By: Genie Williamson Lyman
My love for Camp Henry began as a camper in 1949. Wow, the changes I’ve seen: an expanded waterfront and dining hall, Millar Lodge, Idema Theater, the Gordon Chapel, new cabins, Barb’s Point, the climbing wall, the ropes course and zip lines, Frontier Camp and a multitude of special weeks, weekends, and programs! Each new addition and improvement impacts the lives of those fortunate enough to spend time in this special place.
When I first attended Camp Henry, Reed Waterman directed three weeks of girls' camp and three weeks of boys’ camp. The rustic wood cabins with heavy shutters and the large common bathroom, referred to as the KYBO, were situated where the girls’ cabins are today. The" Swamp House" housed any male staff members, such as the Waterfront Director and kitchen help. This is where the boys’ cabins are today. I spent eight summers as a camper, followed by a summer as a counselor in training (CIT), and two additional years as a counselor. I looked forward to this wonderful time each year.
The days were filled with fun and fresh air, from flag raising ceremonies and chapel in the morning to games, skits, singing, and storytelling around the campfire at night. As a younger camper, I especially liked rowing the boats through the chain of lakes: Pickerel, Emerald, and Sylvan. The thick lily pads between Kimball and Pickerel lakes and the beautiful blue green water as you entered Emerald Lake made a lasting impression. We would also row across Kimball Lake and camp out overnight.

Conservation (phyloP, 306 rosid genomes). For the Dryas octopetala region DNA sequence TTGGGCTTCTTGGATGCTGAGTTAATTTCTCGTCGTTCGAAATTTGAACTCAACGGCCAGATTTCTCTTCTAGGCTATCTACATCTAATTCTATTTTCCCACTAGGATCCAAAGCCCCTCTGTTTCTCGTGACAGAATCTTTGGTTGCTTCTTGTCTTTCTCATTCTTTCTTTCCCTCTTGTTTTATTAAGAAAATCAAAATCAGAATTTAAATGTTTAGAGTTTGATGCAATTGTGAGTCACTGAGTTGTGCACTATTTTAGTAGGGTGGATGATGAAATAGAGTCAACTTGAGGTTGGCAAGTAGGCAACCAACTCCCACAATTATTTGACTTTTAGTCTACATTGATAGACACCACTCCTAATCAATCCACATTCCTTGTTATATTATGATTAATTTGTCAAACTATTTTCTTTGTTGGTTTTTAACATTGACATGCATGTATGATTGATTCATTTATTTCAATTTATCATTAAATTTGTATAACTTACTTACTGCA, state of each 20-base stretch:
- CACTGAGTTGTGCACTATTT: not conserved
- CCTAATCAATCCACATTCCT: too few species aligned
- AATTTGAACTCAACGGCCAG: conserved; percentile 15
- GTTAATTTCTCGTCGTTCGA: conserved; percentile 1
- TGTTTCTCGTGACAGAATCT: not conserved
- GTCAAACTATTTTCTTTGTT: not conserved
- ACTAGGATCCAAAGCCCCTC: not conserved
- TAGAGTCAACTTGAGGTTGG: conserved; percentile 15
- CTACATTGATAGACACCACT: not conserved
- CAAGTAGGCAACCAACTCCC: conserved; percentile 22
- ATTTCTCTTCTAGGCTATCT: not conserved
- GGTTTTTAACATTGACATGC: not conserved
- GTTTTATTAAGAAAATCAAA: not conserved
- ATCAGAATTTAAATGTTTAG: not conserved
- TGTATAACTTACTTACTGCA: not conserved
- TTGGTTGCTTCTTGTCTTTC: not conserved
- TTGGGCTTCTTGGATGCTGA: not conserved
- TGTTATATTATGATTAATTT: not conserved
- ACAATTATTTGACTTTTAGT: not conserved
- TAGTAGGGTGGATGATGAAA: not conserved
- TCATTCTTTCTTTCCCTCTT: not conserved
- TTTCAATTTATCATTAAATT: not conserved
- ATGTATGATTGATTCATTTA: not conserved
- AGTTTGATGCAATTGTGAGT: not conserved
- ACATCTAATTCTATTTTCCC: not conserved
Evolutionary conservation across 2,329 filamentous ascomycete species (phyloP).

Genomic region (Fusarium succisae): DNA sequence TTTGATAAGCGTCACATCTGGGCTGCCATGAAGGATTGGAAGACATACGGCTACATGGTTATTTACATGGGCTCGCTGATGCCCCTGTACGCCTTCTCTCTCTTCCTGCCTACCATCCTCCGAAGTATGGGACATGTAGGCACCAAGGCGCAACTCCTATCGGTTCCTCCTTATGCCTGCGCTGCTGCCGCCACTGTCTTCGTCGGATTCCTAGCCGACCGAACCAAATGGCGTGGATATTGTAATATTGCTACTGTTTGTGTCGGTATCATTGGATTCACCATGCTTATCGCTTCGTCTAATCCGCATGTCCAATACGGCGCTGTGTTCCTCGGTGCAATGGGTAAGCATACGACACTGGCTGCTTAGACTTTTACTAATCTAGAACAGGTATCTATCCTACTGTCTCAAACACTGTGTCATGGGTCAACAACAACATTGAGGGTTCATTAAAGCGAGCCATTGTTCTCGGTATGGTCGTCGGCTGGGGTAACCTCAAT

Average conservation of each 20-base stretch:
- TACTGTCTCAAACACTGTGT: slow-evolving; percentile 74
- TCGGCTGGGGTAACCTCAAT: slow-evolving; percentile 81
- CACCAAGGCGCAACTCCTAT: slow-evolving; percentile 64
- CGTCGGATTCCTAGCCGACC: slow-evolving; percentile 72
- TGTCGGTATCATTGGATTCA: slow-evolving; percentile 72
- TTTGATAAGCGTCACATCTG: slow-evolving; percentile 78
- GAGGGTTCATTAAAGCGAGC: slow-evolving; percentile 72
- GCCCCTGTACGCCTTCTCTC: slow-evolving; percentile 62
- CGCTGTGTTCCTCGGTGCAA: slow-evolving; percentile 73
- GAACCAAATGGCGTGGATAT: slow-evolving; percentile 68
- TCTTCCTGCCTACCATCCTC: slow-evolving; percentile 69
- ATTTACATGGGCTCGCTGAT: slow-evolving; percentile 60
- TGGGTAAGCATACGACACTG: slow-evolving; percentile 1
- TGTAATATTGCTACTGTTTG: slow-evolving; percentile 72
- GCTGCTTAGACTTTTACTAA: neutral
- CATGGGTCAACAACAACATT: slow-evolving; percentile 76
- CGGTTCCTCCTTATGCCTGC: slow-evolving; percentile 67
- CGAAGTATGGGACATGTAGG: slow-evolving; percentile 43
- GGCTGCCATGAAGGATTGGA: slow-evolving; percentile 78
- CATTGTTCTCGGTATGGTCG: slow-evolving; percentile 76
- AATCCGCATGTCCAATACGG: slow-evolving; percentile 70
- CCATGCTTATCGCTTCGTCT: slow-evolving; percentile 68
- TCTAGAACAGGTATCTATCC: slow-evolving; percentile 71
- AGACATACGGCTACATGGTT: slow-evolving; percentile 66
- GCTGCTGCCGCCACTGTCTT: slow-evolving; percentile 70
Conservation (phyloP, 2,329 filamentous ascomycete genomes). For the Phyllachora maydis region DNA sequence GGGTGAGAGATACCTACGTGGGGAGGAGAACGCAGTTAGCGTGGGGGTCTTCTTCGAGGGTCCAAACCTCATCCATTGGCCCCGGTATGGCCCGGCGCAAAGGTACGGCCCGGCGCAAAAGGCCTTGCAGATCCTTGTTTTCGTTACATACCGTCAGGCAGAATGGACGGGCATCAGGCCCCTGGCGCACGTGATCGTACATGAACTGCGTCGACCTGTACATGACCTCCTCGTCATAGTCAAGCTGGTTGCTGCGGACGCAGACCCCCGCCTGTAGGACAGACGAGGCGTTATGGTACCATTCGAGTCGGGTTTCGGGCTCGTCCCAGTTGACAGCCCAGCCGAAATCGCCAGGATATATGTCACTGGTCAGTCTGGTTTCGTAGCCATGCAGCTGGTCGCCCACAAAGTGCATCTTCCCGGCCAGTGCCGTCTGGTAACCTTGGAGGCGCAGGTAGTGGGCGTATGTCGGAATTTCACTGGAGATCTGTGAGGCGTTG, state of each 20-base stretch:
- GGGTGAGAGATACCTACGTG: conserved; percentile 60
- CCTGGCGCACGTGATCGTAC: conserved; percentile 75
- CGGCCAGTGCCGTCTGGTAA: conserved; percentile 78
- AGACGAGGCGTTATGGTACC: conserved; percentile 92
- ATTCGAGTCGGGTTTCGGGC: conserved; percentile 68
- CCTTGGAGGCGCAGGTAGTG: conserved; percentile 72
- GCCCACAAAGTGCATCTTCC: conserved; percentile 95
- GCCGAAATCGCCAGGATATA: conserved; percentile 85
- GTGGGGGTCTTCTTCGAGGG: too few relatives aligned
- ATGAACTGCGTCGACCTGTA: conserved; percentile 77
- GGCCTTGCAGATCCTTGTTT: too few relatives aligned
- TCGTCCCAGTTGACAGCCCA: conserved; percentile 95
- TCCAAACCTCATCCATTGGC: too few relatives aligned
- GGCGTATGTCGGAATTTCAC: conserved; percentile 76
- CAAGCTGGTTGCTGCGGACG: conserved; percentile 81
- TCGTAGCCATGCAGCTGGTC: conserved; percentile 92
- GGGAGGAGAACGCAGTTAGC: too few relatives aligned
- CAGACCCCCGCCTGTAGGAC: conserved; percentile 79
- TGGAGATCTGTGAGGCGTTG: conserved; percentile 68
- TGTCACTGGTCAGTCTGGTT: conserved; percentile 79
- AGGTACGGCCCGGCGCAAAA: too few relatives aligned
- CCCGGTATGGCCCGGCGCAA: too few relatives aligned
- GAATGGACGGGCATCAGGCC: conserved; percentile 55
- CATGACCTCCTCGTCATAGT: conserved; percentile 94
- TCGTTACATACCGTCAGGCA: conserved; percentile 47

When I got older, my favorite thing was to canoe the Muskegon, Pine, and White Rivers. The trip down the White River ended by going through the seemingly neverending White Lake and out through the channel to Lake Michigan, where we camped on the beach under the stars. These trips were great adventures that gave me an appreciation of nature and a real sense of achievement. At the end of the season, as counselors we were given the chance to swim across the lake and back. I still remember the exhilarating feeling when I arrived back on shore!
My family has had a long affiliation with Camp Henry. My dad served on the Board for many years, working spring clean up weekends and helping to design and build a larger dock. This may have given me an advantage in being chosen as one of four CITs at the age of 15! In those days the counselors were mostly members of Westminster Church. We had to apply and interview for the then expanded four-week session. Years later when I met my husband, he was President of the Board, and our first date was the steak fry!
Our children were campers, and I’m thrilled that we now have a granddaughter who loves it as much as I did. It warms my heart to share in my niece Sarah Nelson’s enthusiastic involvement and commitment to the camp. Each spring, my brother, sister, and I along with my daughters and granddaughters plant flowers around a deck and at the entrance in memory of our parents. I will always treasure memories of times spent with friends and family at this wonderful place.
Genie and her husband and spend winters in Boca Grande, Florida and summers in Grand Rapids. Their five children and fourteen grandchildren, plus close extended family and friends, keep them busy in their "senior years”!